The increasing digitalisation of our economies means that for tech start-ups, opportunities are greater than ever. Technology helps level the playing field between start-ups and large corporations.
Savvy entrepreneurs can use this to their advantage to enhance their customer experience, do hyper-targeted marketing and improve the accessibility of their product or service.
Whilst devastating, the pandemic has been a catalyst for entrepreneurship. Record numbers of businesses were founded in 2020, as aspiring entrepreneurs founded start-ups through either necessity or increased time spent at home.
However, one of the biggest challenges many entrepreneurs now face is raising finance.
The idea of raising finance for your business can be daunting. But, with preparation and due diligence, it doesn’t have to be. I’ve raised over $20,000,000 of seed funding for start-up ventures over the last 30 years, and these are my tips for raising finance in a post-pandemic landscape.
In times of market disruption, the possibilities for innovation are enormous, and many VCs (including myself) are actively exploring opportunities. Seed funding investments fell by 39% in the first quarter of 2020 compared to 2019, but, despite this, I predict we will soon enter a boom period for start-up funding.
To make the most of this boom you must follow certain rules when it comes to sourcing funding for your start-up.
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Pre-seed and seed funding are the most common types of financing that start-ups require. Pre-seed funding involves entrepreneurs looking for the capital to prove a minimum viable product. Once you have proof your business works, you will look for seed funding.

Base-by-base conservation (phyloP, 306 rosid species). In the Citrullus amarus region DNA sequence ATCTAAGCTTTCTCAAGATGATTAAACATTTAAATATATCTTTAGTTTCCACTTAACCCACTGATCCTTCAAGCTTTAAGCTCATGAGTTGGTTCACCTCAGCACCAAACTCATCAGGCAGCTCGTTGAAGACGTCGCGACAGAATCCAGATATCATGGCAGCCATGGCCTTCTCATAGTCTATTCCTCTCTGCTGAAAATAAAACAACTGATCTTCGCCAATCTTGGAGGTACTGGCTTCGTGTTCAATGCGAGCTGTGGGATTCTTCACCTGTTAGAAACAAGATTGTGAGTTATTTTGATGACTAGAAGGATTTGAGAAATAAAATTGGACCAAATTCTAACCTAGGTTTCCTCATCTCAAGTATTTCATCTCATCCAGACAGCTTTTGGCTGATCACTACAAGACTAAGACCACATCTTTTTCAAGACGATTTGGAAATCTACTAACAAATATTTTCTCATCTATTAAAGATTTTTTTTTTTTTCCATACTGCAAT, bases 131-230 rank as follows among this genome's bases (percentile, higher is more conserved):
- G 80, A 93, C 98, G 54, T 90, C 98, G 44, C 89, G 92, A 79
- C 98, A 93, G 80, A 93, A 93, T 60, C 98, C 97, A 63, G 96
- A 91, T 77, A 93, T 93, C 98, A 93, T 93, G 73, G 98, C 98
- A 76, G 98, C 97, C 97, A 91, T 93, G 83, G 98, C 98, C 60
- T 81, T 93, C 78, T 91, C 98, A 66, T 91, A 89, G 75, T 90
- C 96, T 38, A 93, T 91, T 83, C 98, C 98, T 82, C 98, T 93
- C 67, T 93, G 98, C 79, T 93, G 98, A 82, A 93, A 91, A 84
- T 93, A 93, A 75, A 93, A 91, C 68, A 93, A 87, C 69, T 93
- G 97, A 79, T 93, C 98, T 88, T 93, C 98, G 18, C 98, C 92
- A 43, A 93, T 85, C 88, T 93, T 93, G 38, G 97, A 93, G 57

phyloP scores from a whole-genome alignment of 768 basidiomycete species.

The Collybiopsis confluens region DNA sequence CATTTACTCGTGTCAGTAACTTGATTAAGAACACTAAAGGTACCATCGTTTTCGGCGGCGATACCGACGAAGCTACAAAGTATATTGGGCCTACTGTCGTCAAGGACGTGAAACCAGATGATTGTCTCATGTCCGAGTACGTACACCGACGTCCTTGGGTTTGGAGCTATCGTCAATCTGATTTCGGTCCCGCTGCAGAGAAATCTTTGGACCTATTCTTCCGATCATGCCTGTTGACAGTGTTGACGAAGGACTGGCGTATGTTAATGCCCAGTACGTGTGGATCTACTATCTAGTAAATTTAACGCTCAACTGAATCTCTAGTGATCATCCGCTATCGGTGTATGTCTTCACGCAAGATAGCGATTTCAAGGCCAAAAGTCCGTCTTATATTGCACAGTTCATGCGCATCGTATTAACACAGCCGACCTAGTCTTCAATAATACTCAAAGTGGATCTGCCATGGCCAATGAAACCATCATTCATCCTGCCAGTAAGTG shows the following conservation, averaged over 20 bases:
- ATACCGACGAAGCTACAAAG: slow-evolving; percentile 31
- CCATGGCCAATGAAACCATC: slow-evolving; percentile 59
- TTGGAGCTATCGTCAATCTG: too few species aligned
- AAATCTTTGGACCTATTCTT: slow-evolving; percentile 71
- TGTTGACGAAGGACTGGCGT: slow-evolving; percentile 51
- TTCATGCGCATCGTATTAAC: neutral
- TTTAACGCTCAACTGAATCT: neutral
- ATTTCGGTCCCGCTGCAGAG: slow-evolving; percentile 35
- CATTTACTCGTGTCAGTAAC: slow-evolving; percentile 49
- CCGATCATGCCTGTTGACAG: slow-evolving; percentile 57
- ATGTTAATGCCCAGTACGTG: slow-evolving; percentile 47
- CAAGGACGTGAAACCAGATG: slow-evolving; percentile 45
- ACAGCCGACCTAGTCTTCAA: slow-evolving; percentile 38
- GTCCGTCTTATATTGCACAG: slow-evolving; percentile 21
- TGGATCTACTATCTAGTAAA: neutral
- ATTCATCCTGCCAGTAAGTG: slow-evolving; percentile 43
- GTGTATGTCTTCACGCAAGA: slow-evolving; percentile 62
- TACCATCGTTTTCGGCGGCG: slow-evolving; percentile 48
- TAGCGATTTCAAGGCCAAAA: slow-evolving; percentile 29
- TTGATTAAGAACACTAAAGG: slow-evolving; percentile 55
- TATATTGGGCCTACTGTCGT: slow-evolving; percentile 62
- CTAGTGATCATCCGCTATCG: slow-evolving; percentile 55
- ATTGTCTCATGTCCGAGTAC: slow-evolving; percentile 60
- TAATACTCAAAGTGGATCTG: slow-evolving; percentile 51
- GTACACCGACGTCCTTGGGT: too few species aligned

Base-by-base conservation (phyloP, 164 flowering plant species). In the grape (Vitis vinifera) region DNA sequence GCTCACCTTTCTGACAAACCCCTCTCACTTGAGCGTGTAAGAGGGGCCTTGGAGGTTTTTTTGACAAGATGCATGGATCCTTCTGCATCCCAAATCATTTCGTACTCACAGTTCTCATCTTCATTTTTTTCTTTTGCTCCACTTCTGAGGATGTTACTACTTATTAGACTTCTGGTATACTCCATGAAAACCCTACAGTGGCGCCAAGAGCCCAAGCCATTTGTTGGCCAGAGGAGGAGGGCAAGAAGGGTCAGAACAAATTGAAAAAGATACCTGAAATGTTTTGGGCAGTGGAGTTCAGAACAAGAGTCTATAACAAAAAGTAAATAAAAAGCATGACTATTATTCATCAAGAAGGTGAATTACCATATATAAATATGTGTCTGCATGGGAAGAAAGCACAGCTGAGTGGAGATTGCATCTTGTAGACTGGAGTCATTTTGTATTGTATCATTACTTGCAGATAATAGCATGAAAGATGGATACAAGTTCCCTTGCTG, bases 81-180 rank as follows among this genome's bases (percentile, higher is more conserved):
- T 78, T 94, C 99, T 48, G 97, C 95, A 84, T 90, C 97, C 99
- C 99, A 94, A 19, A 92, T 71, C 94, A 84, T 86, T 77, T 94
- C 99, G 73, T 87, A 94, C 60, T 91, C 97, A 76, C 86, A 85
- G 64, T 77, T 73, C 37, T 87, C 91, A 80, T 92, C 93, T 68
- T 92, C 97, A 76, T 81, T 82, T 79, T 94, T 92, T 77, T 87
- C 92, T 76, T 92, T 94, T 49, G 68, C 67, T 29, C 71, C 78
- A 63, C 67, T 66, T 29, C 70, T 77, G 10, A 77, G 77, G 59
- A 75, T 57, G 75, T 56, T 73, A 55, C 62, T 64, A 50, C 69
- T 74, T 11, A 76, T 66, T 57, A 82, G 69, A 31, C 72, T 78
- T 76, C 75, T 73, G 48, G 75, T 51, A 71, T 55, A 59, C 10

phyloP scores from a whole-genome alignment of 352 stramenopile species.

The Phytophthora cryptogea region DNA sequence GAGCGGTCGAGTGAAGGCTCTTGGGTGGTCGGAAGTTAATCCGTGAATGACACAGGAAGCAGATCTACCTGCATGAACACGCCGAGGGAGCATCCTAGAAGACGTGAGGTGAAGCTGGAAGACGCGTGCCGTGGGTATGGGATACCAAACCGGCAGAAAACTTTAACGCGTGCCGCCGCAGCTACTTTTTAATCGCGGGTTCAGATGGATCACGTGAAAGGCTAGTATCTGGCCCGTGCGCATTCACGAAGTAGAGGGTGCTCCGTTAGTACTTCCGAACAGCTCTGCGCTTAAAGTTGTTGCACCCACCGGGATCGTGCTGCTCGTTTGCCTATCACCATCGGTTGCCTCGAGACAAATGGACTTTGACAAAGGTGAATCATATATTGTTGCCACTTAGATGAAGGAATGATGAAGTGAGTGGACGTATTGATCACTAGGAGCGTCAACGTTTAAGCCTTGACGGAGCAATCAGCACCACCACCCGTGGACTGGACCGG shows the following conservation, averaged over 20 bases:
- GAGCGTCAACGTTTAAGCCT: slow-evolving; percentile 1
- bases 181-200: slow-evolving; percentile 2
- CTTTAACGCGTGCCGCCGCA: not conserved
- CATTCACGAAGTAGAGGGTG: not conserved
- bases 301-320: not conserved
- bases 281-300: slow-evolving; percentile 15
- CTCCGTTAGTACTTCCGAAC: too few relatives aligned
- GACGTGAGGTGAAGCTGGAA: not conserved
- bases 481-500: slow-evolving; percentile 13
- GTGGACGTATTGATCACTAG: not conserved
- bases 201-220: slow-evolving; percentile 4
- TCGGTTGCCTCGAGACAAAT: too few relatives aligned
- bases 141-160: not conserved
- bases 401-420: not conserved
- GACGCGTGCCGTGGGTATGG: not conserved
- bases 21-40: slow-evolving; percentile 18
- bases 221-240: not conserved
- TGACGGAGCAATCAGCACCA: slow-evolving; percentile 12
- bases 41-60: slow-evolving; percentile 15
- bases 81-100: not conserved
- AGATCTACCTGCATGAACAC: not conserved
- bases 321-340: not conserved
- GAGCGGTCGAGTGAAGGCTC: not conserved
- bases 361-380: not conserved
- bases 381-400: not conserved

At the seed funding stage, investors are looking for particular indicators that signal that your start-up is investable.
You must address all of the following in your business plan to stand a chance of investment.
What is the area of opportunity and what makes you different?
You must be able to describe the business opportunity and clearly state the USP of your product, service or business model. Investors are always interested in new and innovative ideas. The shorter and more concise you can describe your business, the better. This is your elevator pitch.
Is the market ready?
You need to quantify the size of your market and be able to back this up with research. This research should ideally come from a third-party source, not your own. You will have to demonstrate your market knowledge.
Your story and possible competition
You must outline what makes your business unique and what needs it will meet. If the idea is novel, investors will also want to know why no one has done it before and how you will respond to competition.
The exit strategy
You will need to be able to demonstrate a long-term strategy for your business. Investors will need to know your plans for selling the business and when they can expect a return.
At Entrepreneur Seminar, we help entrepreneurs prepare their business plans for investment using the same strategy. As both an entrepreneur and investor, I follow this framework too. If you can address all of the points above in your business plan, then you have a strong chance of securing investment for your business.
Written by Martin Warner, a global thought leader on entrepreneurship and a business mentor, educator, inventor, film producer, and investor.
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